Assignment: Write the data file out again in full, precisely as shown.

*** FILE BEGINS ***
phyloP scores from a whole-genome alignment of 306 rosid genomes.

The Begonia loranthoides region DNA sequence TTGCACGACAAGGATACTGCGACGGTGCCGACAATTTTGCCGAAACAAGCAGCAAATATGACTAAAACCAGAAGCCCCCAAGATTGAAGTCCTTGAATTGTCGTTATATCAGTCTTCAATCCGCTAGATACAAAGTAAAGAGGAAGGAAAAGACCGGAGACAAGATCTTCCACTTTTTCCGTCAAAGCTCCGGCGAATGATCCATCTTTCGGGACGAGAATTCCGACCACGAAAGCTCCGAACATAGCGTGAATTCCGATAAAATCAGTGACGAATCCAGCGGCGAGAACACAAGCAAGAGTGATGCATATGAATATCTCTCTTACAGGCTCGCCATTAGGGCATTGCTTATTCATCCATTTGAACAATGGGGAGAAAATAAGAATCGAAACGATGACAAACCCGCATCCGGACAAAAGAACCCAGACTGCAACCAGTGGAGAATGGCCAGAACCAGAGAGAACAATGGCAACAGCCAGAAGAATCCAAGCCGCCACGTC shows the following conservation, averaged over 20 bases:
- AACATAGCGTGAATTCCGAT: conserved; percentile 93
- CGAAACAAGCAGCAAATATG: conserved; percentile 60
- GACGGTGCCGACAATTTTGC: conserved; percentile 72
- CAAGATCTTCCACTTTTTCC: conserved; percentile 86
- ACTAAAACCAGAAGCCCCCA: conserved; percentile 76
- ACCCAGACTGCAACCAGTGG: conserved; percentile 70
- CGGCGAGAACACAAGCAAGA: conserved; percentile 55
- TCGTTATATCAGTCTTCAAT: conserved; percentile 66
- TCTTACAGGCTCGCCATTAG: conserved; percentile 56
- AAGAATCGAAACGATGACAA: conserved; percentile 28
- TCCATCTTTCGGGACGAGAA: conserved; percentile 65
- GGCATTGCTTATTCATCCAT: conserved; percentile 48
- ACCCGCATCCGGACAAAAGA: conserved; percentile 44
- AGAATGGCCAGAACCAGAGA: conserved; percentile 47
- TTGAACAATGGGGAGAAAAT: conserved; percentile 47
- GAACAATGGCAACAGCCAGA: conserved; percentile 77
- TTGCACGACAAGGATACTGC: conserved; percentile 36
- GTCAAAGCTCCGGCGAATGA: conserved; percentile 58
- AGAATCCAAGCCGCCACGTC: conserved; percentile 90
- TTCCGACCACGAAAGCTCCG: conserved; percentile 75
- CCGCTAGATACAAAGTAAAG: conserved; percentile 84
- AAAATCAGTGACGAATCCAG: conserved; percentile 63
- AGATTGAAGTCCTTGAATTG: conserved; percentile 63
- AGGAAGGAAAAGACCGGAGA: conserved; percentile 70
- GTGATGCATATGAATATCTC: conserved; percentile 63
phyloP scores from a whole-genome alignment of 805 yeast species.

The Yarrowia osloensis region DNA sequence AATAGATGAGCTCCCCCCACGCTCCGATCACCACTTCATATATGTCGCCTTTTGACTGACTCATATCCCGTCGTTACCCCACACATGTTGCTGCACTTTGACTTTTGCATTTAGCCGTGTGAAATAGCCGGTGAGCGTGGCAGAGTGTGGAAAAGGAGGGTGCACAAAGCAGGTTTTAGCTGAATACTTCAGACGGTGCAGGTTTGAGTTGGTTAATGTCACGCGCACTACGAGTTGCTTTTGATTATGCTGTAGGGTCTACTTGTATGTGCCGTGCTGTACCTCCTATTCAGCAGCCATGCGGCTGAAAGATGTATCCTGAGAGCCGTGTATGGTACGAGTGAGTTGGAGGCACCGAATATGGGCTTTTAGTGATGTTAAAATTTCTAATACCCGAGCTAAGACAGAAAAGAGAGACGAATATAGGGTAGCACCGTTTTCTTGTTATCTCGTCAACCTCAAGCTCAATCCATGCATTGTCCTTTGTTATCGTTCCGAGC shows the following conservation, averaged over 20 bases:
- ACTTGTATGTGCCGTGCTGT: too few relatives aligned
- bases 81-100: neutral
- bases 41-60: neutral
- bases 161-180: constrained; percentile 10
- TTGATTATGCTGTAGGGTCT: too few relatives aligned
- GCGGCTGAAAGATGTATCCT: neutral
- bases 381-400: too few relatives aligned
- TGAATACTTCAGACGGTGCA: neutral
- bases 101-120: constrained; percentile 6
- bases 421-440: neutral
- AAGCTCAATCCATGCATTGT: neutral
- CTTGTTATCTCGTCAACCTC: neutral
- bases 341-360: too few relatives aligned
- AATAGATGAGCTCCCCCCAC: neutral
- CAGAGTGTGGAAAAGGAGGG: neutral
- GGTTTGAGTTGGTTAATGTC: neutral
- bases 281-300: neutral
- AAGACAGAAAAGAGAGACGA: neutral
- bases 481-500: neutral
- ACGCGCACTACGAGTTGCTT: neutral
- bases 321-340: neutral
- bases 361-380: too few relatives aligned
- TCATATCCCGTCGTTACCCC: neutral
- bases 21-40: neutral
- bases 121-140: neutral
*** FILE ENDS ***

phyloP scores from a whole-genome alignment of 306 rosid genomes.

The Begonia loranthoides region DNA sequence TTGCACGACAAGGATACTGCGACGGTGCCGACAATTTTGCCGAAACAAGCAGCAAATATGACTAAAACCAGAAGCCCCCAAGATTGAAGTCCTTGAATTGTCGTTATATCAGTCTTCAATCCGCTAGATACAAAGTAAAGAGGAAGGAAAAGACCGGAGACAAGATCTTCCACTTTTTCCGTCAAAGCTCCGGCGAATGATCCATCTTTCGGGACGAGAATTCCGACCACGAAAGCTCCGAACATAGCGTGAATTCCGATAAAATCAGTGACGAATCCAGCGGCGAGAACACAAGCAAGAGTGATGCATATGAATATCTCTCTTACAGGCTCGCCATTAGGGCATTGCTTATTCATCCATTTGAACAATGGGGAGAAAATAAGAATCGAAACGATGACAAACCCGCATCCGGACAAAAGAACCCAGACTGCAACCAGTGGAGAATGGCCAGAACCAGAGAGAACAATGGCAACAGCCAGAAGAATCCAAGCCGCCACGTC shows the following conservation, averaged over 20 bases:
- AACATAGCGTGAATTCCGAT: conserved; percentile 93
- CGAAACAAGCAGCAAATATG: conserved; percentile 60
- GACGGTGCCGACAATTTTGC: conserved; percentile 72
- CAAGATCTTCCACTTTTTCC: conserved; percentile 86
- ACTAAAACCAGAAGCCCCCA: conserved; percentile 76
- ACCCAGACTGCAACCAGTGG: conserved; percentile 70
- CGGCGAGAACACAAGCAAGA: conserved; percentile 55
- TCGTTATATCAGTCTTCAAT: conserved; percentile 66
- TCTTACAGGCTCGCCATTAG: conserved; percentile 56
- AAGAATCGAAACGATGACAA: conserved; percentile 28
- TCCATCTTTCGGGACGAGAA: conserved; percentile 65
- GGCATTGCTTATTCATCCAT: conserved; percentile 48
- ACCCGCATCCGGACAAAAGA: conserved; percentile 44
- AGAATGGCCAGAACCAGAGA: conserved; percentile 47
- TTGAACAATGGGGAGAAAAT: conserved; percentile 47
- GAACAATGGCAACAGCCAGA: conserved; percentile 77
- TTGCACGACAAGGATACTGC: conserved; percentile 36
- GTCAAAGCTCCGGCGAATGA: conserved; percentile 58
- AGAATCCAAGCCGCCACGTC: conserved; percentile 90
- TTCCGACCACGAAAGCTCCG: conserved; percentile 75
- CCGCTAGATACAAAGTAAAG: conserved; percentile 84
- AAAATCAGTGACGAATCCAG: conserved; percentile 63
- AGATTGAAGTCCTTGAATTG: conserved; percentile 63
- AGGAAGGAAAAGACCGGAGA: conserved; percentile 70
- GTGATGCATATGAATATCTC: conserved; percentile 63
phyloP scores from a whole-genome alignment of 805 yeast species.

The Yarrowia osloensis region DNA sequence AATAGATGAGCTCCCCCCACGCTCCGATCACCACTTCATATATGTCGCCTTTTGACTGACTCATATCCCGTCGTTACCCCACACATGTTGCTGCACTTTGACTTTTGCATTTAGCCGTGTGAAATAGCCGGTGAGCGTGGCAGAGTGTGGAAAAGGAGGGTGCACAAAGCAGGTTTTAGCTGAATACTTCAGACGGTGCAGGTTTGAGTTGGTTAATGTCACGCGCACTACGAGTTGCTTTTGATTATGCTGTAGGGTCTACTTGTATGTGCCGTGCTGTACCTCCTATTCAGCAGCCATGCGGCTGAAAGATGTATCCTGAGAGCCGTGTATGGTACGAGTGAGTTGGAGGCACCGAATATGGGCTTTTAGTGATGTTAAAATTTCTAATACCCGAGCTAAGACAGAAAAGAGAGACGAATATAGGGTAGCACCGTTTTCTTGTTATCTCGTCAACCTCAAGCTCAATCCATGCATTGTCCTTTGTTATCGTTCCGAGC shows the following conservation, averaged over 20 bases:
- ACTTGTATGTGCCGTGCTGT: too few relatives aligned
- bases 81-100: neutral
- bases 41-60: neutral
- bases 161-180: constrained; percentile 10
- TTGATTATGCTGTAGGGTCT: too few relatives aligned
- GCGGCTGAAAGATGTATCCT: neutral
- bases 381-400: too few relatives aligned
- TGAATACTTCAGACGGTGCA: neutral
- bases 101-120: constrained; percentile 6
- bases 421-440: neutral
- AAGCTCAATCCATGCATTGT: neutral
- CTTGTTATCTCGTCAACCTC: neutral
- bases 341-360: too few relatives aligned
- AATAGATGAGCTCCCCCCAC: neutral
- CAGAGTGTGGAAAAGGAGGG: neutral
- GGTTTGAGTTGGTTAATGTC: neutral
- bases 281-300: neutral
- AAGACAGAAAAGAGAGACGA: neutral
- bases 481-500: neutral
- ACGCGCACTACGAGTTGCTT: neutral
- bases 321-340: neutral
- bases 361-380: too few relatives aligned
- TCATATCCCGTCGTTACCCC: neutral
- bases 21-40: neutral
- bases 121-140: neutral